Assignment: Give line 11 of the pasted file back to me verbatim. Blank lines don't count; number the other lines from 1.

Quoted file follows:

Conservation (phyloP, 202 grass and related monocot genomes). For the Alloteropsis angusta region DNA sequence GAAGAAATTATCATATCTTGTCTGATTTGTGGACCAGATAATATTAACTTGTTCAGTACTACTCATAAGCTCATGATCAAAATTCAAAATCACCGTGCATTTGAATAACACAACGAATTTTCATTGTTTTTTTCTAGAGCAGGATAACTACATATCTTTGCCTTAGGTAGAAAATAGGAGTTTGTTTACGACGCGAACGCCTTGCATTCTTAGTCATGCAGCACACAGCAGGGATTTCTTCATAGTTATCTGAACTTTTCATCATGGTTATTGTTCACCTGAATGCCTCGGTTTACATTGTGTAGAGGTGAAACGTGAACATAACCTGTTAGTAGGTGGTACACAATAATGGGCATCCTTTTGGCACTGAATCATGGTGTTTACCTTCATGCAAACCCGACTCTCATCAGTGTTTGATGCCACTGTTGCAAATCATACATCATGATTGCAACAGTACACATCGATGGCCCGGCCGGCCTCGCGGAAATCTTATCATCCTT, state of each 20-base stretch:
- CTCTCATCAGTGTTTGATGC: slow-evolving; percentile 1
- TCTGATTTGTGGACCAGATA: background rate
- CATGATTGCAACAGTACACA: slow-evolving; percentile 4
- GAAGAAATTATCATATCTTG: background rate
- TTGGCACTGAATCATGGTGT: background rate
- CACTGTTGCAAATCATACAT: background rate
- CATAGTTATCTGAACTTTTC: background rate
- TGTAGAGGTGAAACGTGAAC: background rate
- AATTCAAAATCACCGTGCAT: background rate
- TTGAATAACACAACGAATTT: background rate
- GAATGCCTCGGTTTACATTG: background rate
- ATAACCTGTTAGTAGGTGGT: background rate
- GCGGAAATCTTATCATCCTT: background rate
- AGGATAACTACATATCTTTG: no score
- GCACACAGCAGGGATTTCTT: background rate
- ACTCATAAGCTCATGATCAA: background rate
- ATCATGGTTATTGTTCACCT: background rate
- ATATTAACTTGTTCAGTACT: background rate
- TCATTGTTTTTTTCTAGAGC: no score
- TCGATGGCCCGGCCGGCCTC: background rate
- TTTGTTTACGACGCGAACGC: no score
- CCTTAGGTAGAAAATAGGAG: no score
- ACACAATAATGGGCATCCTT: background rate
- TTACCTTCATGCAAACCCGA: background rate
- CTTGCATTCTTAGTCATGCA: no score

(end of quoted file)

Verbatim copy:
- TTGAATAACACAACGAATTT: background rate